There’s a great line in Jules and Jim about fictions that “revel in vice to preach virtue.” It’s a mantra that practically explains why Martin Scorsese’s The Wolf of Wall Street enters this year’s Oscar race with five nominations, why another Italian, Federico Fellini, won the most awards in this category’s history, and why a third, Paolo Sorrentino, will win his first trophy here for The Great Beauty. As for a possible spoiler, don’t look to The Missing Picture (too form-pushing), Omar (too pro-Palestinian), or even The Hunt, whose Lifetime-grade simplicity becomes increasingly transparent with each new letter the members of Woody Allen and Mia Farrow’s tribes send to The New York Times, but to The Broken Circle Breakdown, a clumsily constructed musical weepie that suggests Inside Llewyn Davis as directed by Susanne Bier. Made in homage to the myth-making works of Fellini, namely La Dolce Vita, The Great Beauty’s study of a social class’s dissolution is so esoteric by comparison that it’s tempting to question its frontrunner status. But in reveling in the crumbling glitz of its Roman locales with the same ravenousness that Jordan Belfort shows for coke, fame, and snatch, it’s easy to imagine many of Hollywood’s reigning elite confusing it as a rise-and-fall chronicle of their own lives.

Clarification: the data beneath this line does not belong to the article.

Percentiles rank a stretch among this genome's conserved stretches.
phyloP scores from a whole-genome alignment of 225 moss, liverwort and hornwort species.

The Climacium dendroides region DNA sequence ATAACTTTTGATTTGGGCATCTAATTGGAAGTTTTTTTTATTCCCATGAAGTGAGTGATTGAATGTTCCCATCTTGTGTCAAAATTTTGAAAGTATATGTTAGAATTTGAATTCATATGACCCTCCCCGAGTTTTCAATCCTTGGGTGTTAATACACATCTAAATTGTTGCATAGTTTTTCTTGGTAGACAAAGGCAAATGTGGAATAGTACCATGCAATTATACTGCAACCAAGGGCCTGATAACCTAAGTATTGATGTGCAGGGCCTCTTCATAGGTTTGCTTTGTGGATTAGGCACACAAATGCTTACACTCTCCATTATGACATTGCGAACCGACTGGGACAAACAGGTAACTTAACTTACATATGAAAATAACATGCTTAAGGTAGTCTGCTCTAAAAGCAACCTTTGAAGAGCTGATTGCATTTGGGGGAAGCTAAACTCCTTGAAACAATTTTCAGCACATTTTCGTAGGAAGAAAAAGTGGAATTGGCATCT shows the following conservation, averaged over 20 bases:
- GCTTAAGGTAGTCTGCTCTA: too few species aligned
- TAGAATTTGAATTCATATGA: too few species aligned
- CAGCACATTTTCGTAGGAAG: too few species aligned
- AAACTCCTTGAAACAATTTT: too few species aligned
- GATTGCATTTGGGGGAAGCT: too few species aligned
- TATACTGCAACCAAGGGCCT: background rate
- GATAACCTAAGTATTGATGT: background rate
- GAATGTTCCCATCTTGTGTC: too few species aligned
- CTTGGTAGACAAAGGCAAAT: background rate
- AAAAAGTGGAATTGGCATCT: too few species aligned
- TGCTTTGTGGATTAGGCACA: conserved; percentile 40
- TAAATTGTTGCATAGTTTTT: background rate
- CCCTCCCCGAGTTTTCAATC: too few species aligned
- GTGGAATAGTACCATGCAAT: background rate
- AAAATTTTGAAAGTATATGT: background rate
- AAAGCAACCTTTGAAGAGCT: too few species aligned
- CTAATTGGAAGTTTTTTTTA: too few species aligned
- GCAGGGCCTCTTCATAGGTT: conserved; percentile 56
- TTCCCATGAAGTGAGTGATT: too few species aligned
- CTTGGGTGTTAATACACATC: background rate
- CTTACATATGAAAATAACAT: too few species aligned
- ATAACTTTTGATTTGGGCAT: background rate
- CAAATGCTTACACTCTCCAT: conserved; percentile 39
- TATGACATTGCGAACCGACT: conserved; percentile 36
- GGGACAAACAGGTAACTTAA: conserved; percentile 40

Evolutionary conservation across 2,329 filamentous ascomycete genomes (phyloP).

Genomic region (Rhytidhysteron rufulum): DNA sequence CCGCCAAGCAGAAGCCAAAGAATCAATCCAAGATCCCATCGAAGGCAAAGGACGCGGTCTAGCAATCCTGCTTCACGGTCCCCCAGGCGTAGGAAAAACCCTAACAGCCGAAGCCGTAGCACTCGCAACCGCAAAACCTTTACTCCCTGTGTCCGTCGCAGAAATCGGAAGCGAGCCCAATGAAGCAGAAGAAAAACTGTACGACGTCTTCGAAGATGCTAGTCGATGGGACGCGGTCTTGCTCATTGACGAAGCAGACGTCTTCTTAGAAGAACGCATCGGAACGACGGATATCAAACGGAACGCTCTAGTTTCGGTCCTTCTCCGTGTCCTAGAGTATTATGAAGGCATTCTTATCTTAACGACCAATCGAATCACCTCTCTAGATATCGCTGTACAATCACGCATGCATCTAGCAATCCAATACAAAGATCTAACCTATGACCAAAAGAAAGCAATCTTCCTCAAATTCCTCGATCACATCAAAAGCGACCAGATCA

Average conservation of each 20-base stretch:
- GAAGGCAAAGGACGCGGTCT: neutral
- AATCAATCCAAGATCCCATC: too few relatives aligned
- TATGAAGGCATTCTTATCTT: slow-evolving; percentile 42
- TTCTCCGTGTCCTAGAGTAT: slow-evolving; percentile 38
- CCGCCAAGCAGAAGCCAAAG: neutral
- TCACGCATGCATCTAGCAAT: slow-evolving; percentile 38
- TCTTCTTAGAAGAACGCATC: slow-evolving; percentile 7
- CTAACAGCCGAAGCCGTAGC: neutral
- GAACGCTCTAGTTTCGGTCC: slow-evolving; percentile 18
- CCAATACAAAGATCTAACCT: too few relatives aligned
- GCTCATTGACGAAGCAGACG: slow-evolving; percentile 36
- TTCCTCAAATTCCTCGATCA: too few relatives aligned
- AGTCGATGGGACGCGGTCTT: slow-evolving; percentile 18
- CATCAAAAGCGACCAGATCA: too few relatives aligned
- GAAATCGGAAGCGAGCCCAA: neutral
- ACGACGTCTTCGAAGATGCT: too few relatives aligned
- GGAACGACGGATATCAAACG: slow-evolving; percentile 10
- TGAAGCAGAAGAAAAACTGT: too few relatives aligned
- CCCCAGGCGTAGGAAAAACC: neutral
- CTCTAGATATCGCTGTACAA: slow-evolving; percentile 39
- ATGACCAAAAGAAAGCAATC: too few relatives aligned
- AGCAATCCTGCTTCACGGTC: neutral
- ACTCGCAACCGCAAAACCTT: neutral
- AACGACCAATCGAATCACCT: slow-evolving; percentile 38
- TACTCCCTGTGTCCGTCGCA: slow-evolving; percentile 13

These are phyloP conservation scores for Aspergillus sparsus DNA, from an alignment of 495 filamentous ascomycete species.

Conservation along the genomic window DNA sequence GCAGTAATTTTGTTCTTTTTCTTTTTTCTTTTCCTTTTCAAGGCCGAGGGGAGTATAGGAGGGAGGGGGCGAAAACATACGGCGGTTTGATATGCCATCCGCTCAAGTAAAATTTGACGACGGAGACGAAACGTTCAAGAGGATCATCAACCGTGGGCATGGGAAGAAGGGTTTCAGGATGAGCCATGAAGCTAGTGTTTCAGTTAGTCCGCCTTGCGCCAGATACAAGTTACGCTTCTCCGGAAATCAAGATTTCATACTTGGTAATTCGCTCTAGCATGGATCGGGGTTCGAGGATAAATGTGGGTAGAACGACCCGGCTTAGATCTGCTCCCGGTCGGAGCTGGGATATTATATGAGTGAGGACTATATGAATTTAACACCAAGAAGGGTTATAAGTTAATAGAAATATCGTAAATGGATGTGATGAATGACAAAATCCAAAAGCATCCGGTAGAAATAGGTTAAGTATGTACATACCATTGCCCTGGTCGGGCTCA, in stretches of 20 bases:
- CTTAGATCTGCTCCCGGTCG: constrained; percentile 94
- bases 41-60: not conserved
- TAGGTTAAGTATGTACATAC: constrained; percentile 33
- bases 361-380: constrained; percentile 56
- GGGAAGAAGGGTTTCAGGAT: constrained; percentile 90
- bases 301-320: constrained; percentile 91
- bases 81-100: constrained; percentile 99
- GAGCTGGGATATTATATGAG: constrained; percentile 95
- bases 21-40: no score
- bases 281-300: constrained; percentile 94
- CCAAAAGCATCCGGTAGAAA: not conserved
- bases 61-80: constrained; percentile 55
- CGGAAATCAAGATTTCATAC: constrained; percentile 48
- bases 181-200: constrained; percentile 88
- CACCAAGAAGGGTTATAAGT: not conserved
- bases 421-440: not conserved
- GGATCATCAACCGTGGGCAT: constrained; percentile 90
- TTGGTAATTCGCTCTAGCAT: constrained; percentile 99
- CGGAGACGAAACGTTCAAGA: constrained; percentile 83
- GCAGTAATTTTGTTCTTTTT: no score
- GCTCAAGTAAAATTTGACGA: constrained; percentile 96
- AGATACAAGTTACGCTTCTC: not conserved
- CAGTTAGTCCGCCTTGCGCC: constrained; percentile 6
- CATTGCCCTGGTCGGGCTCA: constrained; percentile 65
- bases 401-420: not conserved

Roger Ebert in Illinois: A Tribute to the Man From His Permanent Stomping Grounds

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Roger Ebert in Illinois: A Tribute to the Man From His Permanent Stomping Grounds
Roger Ebert in Illinois: A Tribute to the Man From His Permanent Stomping Grounds